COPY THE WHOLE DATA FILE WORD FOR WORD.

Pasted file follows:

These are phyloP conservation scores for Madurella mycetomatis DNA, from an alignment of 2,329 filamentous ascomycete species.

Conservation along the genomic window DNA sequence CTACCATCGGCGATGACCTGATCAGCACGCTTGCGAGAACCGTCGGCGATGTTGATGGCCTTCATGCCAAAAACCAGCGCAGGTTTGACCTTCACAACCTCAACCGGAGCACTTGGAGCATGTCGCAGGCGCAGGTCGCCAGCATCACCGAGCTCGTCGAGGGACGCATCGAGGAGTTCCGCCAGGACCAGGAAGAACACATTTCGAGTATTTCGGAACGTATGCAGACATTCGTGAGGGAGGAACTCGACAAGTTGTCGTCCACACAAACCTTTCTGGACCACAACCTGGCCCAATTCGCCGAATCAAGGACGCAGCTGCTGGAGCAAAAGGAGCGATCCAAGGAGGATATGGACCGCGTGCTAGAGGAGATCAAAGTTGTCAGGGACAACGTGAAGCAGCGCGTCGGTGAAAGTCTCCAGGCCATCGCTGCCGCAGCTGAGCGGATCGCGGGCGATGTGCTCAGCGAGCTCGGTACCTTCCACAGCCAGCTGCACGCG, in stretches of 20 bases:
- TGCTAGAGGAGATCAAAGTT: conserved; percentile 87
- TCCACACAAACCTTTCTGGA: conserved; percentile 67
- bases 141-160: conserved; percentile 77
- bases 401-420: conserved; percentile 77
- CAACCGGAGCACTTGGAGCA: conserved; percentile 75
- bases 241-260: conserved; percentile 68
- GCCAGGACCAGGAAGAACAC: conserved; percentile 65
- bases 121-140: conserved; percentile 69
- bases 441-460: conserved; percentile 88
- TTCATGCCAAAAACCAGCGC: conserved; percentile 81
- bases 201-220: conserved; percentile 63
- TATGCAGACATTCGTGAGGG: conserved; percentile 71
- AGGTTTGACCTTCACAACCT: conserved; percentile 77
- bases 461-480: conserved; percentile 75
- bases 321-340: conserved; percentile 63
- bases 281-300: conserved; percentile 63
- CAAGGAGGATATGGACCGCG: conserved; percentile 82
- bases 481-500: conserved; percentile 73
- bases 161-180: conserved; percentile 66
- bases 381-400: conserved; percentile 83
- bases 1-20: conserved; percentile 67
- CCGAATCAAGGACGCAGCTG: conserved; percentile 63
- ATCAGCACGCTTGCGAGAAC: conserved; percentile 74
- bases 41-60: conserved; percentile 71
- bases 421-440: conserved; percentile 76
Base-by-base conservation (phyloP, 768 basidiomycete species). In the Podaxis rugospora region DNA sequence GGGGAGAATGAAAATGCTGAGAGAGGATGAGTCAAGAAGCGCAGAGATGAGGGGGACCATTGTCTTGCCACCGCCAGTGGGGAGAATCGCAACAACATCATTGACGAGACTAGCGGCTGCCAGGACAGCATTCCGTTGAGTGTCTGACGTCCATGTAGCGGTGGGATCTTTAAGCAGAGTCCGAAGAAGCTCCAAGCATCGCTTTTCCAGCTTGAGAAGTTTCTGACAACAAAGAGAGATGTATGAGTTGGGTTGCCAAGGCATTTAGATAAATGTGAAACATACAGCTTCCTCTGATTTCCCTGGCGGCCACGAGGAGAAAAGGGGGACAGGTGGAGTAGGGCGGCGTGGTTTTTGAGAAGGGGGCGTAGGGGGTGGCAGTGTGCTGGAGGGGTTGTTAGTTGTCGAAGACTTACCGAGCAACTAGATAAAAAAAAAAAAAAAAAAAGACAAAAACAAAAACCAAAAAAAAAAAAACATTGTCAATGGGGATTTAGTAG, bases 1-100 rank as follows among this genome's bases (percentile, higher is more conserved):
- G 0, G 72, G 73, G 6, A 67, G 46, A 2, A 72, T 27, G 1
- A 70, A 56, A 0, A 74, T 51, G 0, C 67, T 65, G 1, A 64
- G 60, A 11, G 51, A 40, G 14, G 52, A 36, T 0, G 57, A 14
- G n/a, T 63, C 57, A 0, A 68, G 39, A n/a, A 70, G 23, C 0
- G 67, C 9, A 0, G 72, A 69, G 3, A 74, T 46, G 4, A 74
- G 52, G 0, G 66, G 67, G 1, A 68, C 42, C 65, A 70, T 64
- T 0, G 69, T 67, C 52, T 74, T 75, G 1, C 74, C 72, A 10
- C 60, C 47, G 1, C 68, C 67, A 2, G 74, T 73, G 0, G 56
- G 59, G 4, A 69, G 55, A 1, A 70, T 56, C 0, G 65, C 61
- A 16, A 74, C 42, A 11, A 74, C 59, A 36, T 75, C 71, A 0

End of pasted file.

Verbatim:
These are phyloP conservation scores for Madurella mycetomatis DNA, from an alignment of 2,329 filamentous ascomycete species.

Conservation along the genomic window DNA sequence CTACCATCGGCGATGACCTGATCAGCACGCTTGCGAGAACCGTCGGCGATGTTGATGGCCTTCATGCCAAAAACCAGCGCAGGTTTGACCTTCACAACCTCAACCGGAGCACTTGGAGCATGTCGCAGGCGCAGGTCGCCAGCATCACCGAGCTCGTCGAGGGACGCATCGAGGAGTTCCGCCAGGACCAGGAAGAACACATTTCGAGTATTTCGGAACGTATGCAGACATTCGTGAGGGAGGAACTCGACAAGTTGTCGTCCACACAAACCTTTCTGGACCACAACCTGGCCCAATTCGCCGAATCAAGGACGCAGCTGCTGGAGCAAAAGGAGCGATCCAAGGAGGATATGGACCGCGTGCTAGAGGAGATCAAAGTTGTCAGGGACAACGTGAAGCAGCGCGTCGGTGAAAGTCTCCAGGCCATCGCTGCCGCAGCTGAGCGGATCGCGGGCGATGTGCTCAGCGAGCTCGGTACCTTCCACAGCCAGCTGCACGCG, in stretches of 20 bases:
- TGCTAGAGGAGATCAAAGTT: conserved; percentile 87
- TCCACACAAACCTTTCTGGA: conserved; percentile 67
- bases 141-160: conserved; percentile 77
- bases 401-420: conserved; percentile 77
- CAACCGGAGCACTTGGAGCA: conserved; percentile 75
- bases 241-260: conserved; percentile 68
- GCCAGGACCAGGAAGAACAC: conserved; percentile 65
- bases 121-140: conserved; percentile 69
- bases 441-460: conserved; percentile 88
- TTCATGCCAAAAACCAGCGC: conserved; percentile 81
- bases 201-220: conserved; percentile 63
- TATGCAGACATTCGTGAGGG: conserved; percentile 71
- AGGTTTGACCTTCACAACCT: conserved; percentile 77
- bases 461-480: conserved; percentile 75
- bases 321-340: conserved; percentile 63
- bases 281-300: conserved; percentile 63
- CAAGGAGGATATGGACCGCG: conserved; percentile 82
- bases 481-500: conserved; percentile 73
- bases 161-180: conserved; percentile 66
- bases 381-400: conserved; percentile 83
- bases 1-20: conserved; percentile 67
- CCGAATCAAGGACGCAGCTG: conserved; percentile 63
- ATCAGCACGCTTGCGAGAAC: conserved; percentile 74
- bases 41-60: conserved; percentile 71
- bases 421-440: conserved; percentile 76
Base-by-base conservation (phyloP, 768 basidiomycete species). In the Podaxis rugospora region DNA sequence GGGGAGAATGAAAATGCTGAGAGAGGATGAGTCAAGAAGCGCAGAGATGAGGGGGACCATTGTCTTGCCACCGCCAGTGGGGAGAATCGCAACAACATCATTGACGAGACTAGCGGCTGCCAGGACAGCATTCCGTTGAGTGTCTGACGTCCATGTAGCGGTGGGATCTTTAAGCAGAGTCCGAAGAAGCTCCAAGCATCGCTTTTCCAGCTTGAGAAGTTTCTGACAACAAAGAGAGATGTATGAGTTGGGTTGCCAAGGCATTTAGATAAATGTGAAACATACAGCTTCCTCTGATTTCCCTGGCGGCCACGAGGAGAAAAGGGGGACAGGTGGAGTAGGGCGGCGTGGTTTTTGAGAAGGGGGCGTAGGGGGTGGCAGTGTGCTGGAGGGGTTGTTAGTTGTCGAAGACTTACCGAGCAACTAGATAAAAAAAAAAAAAAAAAAAGACAAAAACAAAAACCAAAAAAAAAAAAACATTGTCAATGGGGATTTAGTAG, bases 1-100 rank as follows among this genome's bases (percentile, higher is more conserved):
- G 0, G 72, G 73, G 6, A 67, G 46, A 2, A 72, T 27, G 1
- A 70, A 56, A 0, A 74, T 51, G 0, C 67, T 65, G 1, A 64
- G 60, A 11, G 51, A 40, G 14, G 52, A 36, T 0, G 57, A 14
- G n/a, T 63, C 57, A 0, A 68, G 39, A n/a, A 70, G 23, C 0
- G 67, C 9, A 0, G 72, A 69, G 3, A 74, T 46, G 4, A 74
- G 52, G 0, G 66, G 67, G 1, A 68, C 42, C 65, A 70, T 64
- T 0, G 69, T 67, C 52, T 74, T 75, G 1, C 74, C 72, A 10
- C 60, C 47, G 1, C 68, C 67, A 2, G 74, T 73, G 0, G 56
- G 59, G 4, A 69, G 55, A 1, A 70, T 56, C 0, G 65, C 61
- A 16, A 74, C 42, A 11, A 74, C 59, A 36, T 75, C 71, A 0